miércoles, 31 de octubre de 2012

David Cameron faces Tory rebellion over EU budget - BBC News

David Cameron is facing a rebellion in the House of Commons over his policy on the European Union's long-term budget.

The prime minister has told his European counterparts the budget should be frozen in real terms.

But dozens of Tory MPs have signed an amendment backing a cut, and Labour also say it should be reduced.

MPs are due to debate the EU's 2014-2020 budget proposals in what is being seen as a test of Mr Cameron's authority on Europe.

Downing Street said the final budget deal had to be "acceptable" to the UK.

Negotiations over the EU's next long-term budget, called the Multiannual Financial Framework (MFF), are taking shape amid calls from the UK and other nations for restraint at a time when many countries are pushing through unpopular domestic austerity measures.


The European Commission has proposed a £826bn (1.025 trillion euros) budget ceiling for the period up to 2020, equivalent to 1.03% of EU gross national income (GNI). That is a 5% rise compared with the 2007-2013 budget.

Agreement must be reached by all member states and the European Parliament on a new deal.

Mr Cameron has said any above-inflation increase in the budget would be inappropriate at a time when member nations are having to make tough spending decisions at home.

He has said he would be prepared to veto any unacceptable proposal - budget decisions require the agreement of all 27 member states.

But some Conservative MPs want the UK to go further and demand a reduction in real-terms spending in future negotiations, starting at next month's EU council meeting.

The Tory rebels said they believed 40 to 60 of their colleagues would back the amendment.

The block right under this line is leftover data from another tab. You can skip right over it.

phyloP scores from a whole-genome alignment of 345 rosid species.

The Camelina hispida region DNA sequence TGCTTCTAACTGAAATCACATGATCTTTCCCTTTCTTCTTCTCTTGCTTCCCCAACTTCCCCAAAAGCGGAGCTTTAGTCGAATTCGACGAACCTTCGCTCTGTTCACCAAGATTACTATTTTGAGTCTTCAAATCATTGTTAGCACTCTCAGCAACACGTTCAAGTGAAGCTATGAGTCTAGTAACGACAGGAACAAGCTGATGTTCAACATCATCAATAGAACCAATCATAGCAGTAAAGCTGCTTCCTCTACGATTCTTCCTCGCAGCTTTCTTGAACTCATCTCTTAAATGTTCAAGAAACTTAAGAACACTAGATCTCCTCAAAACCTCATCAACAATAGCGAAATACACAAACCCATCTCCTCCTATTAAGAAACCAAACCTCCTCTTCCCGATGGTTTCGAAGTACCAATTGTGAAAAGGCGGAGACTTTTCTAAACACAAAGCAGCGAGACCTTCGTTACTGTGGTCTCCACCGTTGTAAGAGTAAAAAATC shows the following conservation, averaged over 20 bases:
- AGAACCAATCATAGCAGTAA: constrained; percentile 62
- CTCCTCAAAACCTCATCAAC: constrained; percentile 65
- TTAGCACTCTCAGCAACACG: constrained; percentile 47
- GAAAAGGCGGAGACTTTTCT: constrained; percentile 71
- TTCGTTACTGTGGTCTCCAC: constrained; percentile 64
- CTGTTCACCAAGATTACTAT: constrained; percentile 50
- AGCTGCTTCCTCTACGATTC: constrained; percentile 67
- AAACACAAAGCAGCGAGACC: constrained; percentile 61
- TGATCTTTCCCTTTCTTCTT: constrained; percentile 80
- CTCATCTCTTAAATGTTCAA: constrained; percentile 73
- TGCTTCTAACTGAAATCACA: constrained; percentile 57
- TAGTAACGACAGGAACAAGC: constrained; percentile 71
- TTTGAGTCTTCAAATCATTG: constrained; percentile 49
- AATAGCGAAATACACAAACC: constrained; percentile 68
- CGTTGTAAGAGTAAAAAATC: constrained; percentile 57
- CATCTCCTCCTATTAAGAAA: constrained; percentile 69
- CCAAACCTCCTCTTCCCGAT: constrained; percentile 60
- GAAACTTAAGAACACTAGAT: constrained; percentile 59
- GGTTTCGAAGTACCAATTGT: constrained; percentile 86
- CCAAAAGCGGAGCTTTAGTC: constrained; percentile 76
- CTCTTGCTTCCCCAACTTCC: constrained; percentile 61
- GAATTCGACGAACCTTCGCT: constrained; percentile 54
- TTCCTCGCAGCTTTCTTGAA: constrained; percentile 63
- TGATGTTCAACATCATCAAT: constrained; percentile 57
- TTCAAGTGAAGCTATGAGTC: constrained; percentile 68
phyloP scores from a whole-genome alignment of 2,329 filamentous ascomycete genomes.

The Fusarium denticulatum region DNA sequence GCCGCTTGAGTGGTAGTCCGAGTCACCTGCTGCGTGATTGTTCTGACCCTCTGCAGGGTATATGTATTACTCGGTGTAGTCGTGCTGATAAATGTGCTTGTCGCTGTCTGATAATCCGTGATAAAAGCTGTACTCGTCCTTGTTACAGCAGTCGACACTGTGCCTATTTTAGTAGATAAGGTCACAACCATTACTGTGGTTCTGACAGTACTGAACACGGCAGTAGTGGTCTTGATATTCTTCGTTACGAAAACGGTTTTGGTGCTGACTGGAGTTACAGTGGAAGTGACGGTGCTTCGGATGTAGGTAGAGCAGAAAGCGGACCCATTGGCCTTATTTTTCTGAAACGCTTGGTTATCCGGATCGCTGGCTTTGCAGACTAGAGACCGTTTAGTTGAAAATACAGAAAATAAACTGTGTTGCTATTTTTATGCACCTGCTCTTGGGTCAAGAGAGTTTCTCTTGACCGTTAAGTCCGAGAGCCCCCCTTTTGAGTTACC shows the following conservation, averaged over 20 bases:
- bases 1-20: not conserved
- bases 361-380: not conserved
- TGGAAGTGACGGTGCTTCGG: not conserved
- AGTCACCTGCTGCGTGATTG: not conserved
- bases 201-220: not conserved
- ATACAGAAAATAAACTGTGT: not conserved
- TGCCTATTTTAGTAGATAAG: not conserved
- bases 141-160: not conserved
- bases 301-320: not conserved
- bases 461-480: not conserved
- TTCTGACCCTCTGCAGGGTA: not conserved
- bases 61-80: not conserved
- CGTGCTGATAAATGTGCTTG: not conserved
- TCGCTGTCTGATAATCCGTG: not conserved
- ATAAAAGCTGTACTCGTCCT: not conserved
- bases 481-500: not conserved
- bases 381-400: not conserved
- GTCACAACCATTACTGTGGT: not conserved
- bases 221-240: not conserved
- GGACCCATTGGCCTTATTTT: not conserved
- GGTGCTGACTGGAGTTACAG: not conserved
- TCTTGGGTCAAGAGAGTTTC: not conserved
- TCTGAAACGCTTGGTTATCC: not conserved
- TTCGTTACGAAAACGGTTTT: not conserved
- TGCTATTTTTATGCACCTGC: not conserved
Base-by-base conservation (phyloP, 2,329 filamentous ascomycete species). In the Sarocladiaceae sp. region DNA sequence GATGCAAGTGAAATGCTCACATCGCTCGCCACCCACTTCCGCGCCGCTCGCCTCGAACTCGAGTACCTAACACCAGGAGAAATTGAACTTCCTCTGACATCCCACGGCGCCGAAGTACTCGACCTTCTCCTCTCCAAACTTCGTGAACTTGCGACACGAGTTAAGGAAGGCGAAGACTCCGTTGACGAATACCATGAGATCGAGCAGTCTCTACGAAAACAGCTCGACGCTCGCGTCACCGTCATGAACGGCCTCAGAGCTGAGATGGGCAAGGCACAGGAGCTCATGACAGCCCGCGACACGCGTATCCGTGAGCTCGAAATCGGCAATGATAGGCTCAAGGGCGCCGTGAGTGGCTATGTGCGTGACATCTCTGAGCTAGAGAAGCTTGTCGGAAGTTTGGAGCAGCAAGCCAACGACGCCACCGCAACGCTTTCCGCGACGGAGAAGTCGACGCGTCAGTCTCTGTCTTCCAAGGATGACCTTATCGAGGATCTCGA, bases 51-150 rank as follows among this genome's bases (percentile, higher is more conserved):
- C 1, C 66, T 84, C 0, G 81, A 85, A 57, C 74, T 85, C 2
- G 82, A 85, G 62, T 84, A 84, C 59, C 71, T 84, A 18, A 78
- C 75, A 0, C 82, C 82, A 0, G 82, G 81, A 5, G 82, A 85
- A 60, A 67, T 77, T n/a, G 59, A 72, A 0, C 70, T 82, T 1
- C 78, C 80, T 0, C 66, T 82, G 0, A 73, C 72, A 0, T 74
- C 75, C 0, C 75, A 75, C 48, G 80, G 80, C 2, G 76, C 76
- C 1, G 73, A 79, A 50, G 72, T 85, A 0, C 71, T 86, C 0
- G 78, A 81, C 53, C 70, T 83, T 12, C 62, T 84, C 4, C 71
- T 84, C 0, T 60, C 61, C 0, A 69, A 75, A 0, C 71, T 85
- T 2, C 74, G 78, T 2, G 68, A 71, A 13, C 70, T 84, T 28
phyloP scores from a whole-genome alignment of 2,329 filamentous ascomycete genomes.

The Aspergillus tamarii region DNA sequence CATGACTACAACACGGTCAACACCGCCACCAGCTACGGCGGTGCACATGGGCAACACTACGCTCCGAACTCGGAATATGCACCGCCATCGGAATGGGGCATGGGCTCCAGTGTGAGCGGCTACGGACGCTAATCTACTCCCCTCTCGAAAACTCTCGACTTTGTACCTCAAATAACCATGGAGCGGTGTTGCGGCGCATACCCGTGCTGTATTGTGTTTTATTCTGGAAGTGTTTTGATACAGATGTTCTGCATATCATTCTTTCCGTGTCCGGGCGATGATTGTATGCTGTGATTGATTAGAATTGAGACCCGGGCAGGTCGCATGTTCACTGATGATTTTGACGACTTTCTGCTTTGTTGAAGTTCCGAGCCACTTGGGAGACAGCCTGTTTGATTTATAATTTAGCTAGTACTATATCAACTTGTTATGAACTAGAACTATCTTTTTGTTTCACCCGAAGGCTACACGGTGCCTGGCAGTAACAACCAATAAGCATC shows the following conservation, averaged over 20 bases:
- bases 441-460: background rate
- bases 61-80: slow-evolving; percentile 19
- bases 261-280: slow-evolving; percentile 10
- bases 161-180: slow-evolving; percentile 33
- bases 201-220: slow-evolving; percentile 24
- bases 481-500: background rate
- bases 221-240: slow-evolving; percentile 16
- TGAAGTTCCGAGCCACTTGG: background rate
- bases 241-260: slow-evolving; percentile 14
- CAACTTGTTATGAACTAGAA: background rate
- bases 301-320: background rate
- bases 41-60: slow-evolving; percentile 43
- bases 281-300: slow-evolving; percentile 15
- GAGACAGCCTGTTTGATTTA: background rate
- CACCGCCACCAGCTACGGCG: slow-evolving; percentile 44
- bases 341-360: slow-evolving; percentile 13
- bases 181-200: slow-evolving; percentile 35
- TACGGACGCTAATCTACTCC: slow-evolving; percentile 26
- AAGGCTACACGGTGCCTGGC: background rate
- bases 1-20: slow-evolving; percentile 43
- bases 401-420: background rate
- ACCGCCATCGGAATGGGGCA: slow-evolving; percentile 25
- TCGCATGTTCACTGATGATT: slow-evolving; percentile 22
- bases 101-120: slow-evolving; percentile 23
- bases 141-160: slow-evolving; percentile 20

MPs who have already signed the rebel amendment include Zac Goldsmith, Bill Cash, John Redwood and Bernard Jenkin.

But, writing for the Conservativehome website, fellow Conservative MP Andrea Leadsom said the amendment was "wrong for Britain" as it did not focus on where money would actually be spent on a year-by-year basis.

"It won't produce the reform that British voters are looking for, and it could ironically result in higher cost to Britain's taxpayers, while damaging our scope for negotiations on the direction of expenditure," she said.

Budget 'increases'

Labour have indicated they could back Conservative rebels on Wednesday and vote for a budget cut, increasing the pressure on the government's Commons majority.

In 2011, the UK's net contribution to the EU budget was £9.2bn after its £2.86bn rebate.

Spending on agriculture and support for Europe's poorer regions - known as cohesion funds - account for about 80% of total proposed EU spending between 2014 and 2020.

MEPs want spending levels for those major budget items to be at least maintained at the 2007-2013 level but also want "significant increases" in budgets for competitiveness, small business, sustainable infrastructure and research and innovation.

EU leaders will hold a budget summit on 22 and 23 November. If no agreement is reached by the end of next year, the 2013 budget will be rolled into 2014 with a 2% rise to account for inflation.

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